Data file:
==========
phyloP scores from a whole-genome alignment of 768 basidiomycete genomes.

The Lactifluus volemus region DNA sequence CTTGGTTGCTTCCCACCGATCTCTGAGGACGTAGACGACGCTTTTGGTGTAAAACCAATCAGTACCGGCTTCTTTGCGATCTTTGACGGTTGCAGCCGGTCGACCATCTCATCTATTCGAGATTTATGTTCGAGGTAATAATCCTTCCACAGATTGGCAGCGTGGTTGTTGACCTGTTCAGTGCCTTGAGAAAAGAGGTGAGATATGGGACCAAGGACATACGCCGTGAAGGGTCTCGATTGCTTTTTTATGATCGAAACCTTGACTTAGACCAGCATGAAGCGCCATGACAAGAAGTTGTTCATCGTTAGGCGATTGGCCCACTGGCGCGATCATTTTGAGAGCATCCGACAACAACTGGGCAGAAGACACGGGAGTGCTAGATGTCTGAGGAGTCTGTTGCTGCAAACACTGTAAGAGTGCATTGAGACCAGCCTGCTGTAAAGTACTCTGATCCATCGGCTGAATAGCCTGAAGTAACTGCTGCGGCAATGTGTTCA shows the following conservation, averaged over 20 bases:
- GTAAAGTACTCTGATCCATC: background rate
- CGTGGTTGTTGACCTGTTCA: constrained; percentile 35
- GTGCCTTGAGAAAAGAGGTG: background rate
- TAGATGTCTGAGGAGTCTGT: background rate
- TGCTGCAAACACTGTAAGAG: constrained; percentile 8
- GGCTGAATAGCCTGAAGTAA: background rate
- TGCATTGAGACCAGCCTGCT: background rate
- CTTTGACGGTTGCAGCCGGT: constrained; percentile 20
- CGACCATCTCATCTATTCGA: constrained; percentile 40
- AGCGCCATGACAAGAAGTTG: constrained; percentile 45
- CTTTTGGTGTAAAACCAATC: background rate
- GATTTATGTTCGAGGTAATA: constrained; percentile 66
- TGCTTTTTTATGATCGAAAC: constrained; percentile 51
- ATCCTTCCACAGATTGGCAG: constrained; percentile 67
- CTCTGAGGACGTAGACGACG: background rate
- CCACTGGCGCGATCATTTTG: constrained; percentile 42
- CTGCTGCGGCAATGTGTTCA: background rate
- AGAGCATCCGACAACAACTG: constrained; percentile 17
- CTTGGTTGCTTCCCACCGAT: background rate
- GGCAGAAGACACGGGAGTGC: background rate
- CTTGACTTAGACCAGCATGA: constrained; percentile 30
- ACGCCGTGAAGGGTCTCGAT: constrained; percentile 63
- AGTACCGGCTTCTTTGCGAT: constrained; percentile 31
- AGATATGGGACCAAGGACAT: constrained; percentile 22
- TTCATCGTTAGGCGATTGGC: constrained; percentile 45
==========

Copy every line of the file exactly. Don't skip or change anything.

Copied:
phyloP scores from a whole-genome alignment of 768 basidiomycete genomes.

The Lactifluus volemus region DNA sequence CTTGGTTGCTTCCCACCGATCTCTGAGGACGTAGACGACGCTTTTGGTGTAAAACCAATCAGTACCGGCTTCTTTGCGATCTTTGACGGTTGCAGCCGGTCGACCATCTCATCTATTCGAGATTTATGTTCGAGGTAATAATCCTTCCACAGATTGGCAGCGTGGTTGTTGACCTGTTCAGTGCCTTGAGAAAAGAGGTGAGATATGGGACCAAGGACATACGCCGTGAAGGGTCTCGATTGCTTTTTTATGATCGAAACCTTGACTTAGACCAGCATGAAGCGCCATGACAAGAAGTTGTTCATCGTTAGGCGATTGGCCCACTGGCGCGATCATTTTGAGAGCATCCGACAACAACTGGGCAGAAGACACGGGAGTGCTAGATGTCTGAGGAGTCTGTTGCTGCAAACACTGTAAGAGTGCATTGAGACCAGCCTGCTGTAAAGTACTCTGATCCATCGGCTGAATAGCCTGAAGTAACTGCTGCGGCAATGTGTTCA shows the following conservation, averaged over 20 bases:
- GTAAAGTACTCTGATCCATC: background rate
- CGTGGTTGTTGACCTGTTCA: constrained; percentile 35
- GTGCCTTGAGAAAAGAGGTG: background rate
- TAGATGTCTGAGGAGTCTGT: background rate
- TGCTGCAAACACTGTAAGAG: constrained; percentile 8
- GGCTGAATAGCCTGAAGTAA: background rate
- TGCATTGAGACCAGCCTGCT: background rate
- CTTTGACGGTTGCAGCCGGT: constrained; percentile 20
- CGACCATCTCATCTATTCGA: constrained; percentile 40
- AGCGCCATGACAAGAAGTTG: constrained; percentile 45
- CTTTTGGTGTAAAACCAATC: background rate
- GATTTATGTTCGAGGTAATA: constrained; percentile 66
- TGCTTTTTTATGATCGAAAC: constrained; percentile 51
- ATCCTTCCACAGATTGGCAG: constrained; percentile 67
- CTCTGAGGACGTAGACGACG: background rate
- CCACTGGCGCGATCATTTTG: constrained; percentile 42
- CTGCTGCGGCAATGTGTTCA: background rate
- AGAGCATCCGACAACAACTG: constrained; percentile 17
- CTTGGTTGCTTCCCACCGAT: background rate
- GGCAGAAGACACGGGAGTGC: background rate
- CTTGACTTAGACCAGCATGA: constrained; percentile 30
- ACGCCGTGAAGGGTCTCGAT: constrained; percentile 63
- AGTACCGGCTTCTTTGCGAT: constrained; percentile 31
- AGATATGGGACCAAGGACAT: constrained; percentile 22
- TTCATCGTTAGGCGATTGGC: constrained; percentile 45